The first half of the play is largely communicated through non-verbal action and telling facial expressions.  The American soldier (Gary Garneau) is quite adept at the physicality of the role, and communicates effectively through his body language and physical actions in the first half.  When he finally does speak, it is with great delivery.  It is never explicitly stated, but we can infer that the play takes place during WWII, and the two soldiers that find themselves both stranded on the same rooftop are American and Japanese, from opposing sides of the war.  The second solider (John Han), does an amazing job in a non-English speaking role, as he speaks Japanese throughout the play.  Starting off full of rage and aggression as enemies, the two soldiers eventually realize they must work together to survive. While they start out as enemies, in the end they become good friends.  Robinson & Crusoe not only shows us a very interesting cultural exchange between two languages and customs, but they show us hope for humanity. Only the American character speaks English, while they have to deal with the sometimes humorous language barriers.  Surprisingly, the show is full of great humor.  I found several lovely moments such as when they drink a bottle of wine together in order to put a message in the bottle, but get drunk in the process.  Or when they find matching Hawaiian t-shirts and pretend they are on a tropical island.  There are also some touching moments that reveal a bit of humanity, as when in the search for food, they find a small mouse, and neither solider can find it in them to kill the creature.

Transitions between scenes is also expertly designed, as they move from day to night and back to day again.  The lighting by Lighting Designer Ben Burrow, works well with the projection design (Pat Rundell) at making the scenes appear like early dawn, or a starry night sky with shooting stars.  I enjoyed the use of the projection screen as the backdrop of sky.  It helped to create a sense of place onstage.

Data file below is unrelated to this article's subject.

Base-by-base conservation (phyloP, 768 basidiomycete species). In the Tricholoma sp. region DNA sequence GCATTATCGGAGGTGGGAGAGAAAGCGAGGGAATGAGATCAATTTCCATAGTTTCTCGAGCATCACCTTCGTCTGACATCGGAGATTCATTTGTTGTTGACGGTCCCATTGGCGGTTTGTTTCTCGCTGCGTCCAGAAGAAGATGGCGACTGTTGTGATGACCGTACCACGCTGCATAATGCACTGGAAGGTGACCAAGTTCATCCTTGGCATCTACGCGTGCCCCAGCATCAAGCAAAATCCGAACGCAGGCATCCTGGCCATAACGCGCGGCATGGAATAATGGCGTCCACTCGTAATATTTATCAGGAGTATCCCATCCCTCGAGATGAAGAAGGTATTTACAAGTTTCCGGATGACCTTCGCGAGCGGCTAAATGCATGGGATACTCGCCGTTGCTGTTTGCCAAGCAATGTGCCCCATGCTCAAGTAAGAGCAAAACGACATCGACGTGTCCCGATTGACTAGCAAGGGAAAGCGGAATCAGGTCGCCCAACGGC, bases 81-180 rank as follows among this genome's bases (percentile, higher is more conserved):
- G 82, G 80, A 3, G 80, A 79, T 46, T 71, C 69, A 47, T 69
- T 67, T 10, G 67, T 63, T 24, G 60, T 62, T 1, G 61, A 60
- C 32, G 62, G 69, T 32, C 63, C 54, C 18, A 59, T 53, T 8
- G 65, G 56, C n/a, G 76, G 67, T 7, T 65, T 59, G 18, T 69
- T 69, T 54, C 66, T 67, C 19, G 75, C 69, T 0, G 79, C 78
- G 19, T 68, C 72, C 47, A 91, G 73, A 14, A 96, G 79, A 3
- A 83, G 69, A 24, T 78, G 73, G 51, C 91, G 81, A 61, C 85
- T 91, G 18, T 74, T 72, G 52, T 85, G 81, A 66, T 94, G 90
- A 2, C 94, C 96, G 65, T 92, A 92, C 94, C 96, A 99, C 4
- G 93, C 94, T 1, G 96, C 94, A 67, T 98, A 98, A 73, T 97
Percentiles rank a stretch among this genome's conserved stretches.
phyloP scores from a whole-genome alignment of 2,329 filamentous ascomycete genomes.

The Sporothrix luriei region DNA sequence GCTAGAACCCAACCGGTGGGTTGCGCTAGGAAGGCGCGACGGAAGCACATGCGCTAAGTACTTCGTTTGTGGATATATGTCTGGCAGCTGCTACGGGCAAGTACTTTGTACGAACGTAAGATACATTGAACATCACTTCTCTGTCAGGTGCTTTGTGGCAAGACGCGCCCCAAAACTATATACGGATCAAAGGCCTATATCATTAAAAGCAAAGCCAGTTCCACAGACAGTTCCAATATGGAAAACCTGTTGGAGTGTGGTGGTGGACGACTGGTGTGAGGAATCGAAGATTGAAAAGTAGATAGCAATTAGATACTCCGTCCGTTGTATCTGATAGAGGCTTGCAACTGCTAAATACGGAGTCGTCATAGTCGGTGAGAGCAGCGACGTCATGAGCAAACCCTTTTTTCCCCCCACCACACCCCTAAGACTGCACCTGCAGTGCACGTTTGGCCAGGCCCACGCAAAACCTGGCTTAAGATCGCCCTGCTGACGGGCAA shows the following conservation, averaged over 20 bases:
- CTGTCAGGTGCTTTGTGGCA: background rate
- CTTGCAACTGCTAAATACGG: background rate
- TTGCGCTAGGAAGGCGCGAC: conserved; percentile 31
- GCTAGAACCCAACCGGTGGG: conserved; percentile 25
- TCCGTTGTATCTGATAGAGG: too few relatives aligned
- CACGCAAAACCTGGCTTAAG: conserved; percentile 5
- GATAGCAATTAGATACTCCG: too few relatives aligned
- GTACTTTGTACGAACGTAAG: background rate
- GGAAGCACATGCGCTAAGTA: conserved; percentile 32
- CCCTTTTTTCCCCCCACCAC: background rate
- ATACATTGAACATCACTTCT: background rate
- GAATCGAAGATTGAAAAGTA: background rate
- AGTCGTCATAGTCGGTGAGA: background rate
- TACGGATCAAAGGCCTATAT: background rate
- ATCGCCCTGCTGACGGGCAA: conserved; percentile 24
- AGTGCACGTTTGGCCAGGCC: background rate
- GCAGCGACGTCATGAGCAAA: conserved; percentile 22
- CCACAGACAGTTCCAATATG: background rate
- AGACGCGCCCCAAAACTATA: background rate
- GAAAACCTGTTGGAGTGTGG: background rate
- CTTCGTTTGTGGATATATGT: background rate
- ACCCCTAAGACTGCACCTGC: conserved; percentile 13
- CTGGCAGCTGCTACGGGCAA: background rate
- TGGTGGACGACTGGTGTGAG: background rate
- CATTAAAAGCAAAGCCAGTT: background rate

Overall, this is a quality production, and no matter what the age, it’s a show everyone will enjoy!

What: Robinson & Crusoe
Where: Metro Studio
When: Saturday March 5 2pm, Sunday March 6 2pm
For ticket information: http://www.kaleidoscope.bc.ca

Robinson& Crusoe cheers

AM I A BAD JEW? – Review of Theatre Inconnu’s Bad Jews

By Deena Kinarthy

Bad Jews by Joshua Harmon is a dark comedy that deals with family, loss, and keeping culture in tact that everyone can relate to.  As director Matt McLaren writes, it is a play that “contains truths that cross cultural divides.” Yet the characters still explore specifically what it means to be a Jew in the modern world.

So Theatre Inconnu’s opening night production of the popular off-Broadway play got me thinking: What is a BAD JEW? What is a GOOD JEW?

As a third generation young Jewish woman myself, I could relate to the struggle each of the characters face between practicing the traditions and honoring your roots and living in a modern world.  Including the topic of tattoos on the body, wearing religious symbols, and honoring your loved ones.

Appearing at times to be veiled biting social commentary, this play comes at Judaism from all sides.

Both Daphne and Liam in their own ways are zealots and extremists.  Kat Taddei’s performance as Daphne, the observant cousin is played convincingly and naturally. Her character is at times extreme about her religious and cultural views and vicious towards others at times.   On the opposite side of the coin is Liam (played brilliantly by Simon Basch), an extreme liberal and also vicious in his own humorous way.  However, both characters deserve a degree of sympathy, as they both have valid points of view.  Melody, the outside observer aka Shiksa, seems to have taken on the role of the peacekeeper in this situation, the go-between two opposing sides of an argument. Casey Austin approaches her role with grace and simplicity.

It seems as if Joshua Harmon, the playwright, is having an argument with different sides of himself through the three Jewish characters onstage- Liam is a zealot liberal, Daphne is an extreme observant Jew, and Jona ( Michael Bell) is practically silent throughout and doesn’t want to get involved.

Throughout the play, deeper metaphors of life and death course through the each of the character’s behavior, speech and the action—much of the drama is centered about the chai necklace left behind by their Poppy- a symbol of life in the Jewish faith. This symbol of life is contrasted with the occasion for their meeting and discussing the object—the funeral, or death of their beloved grandfather and Holocaust survivor.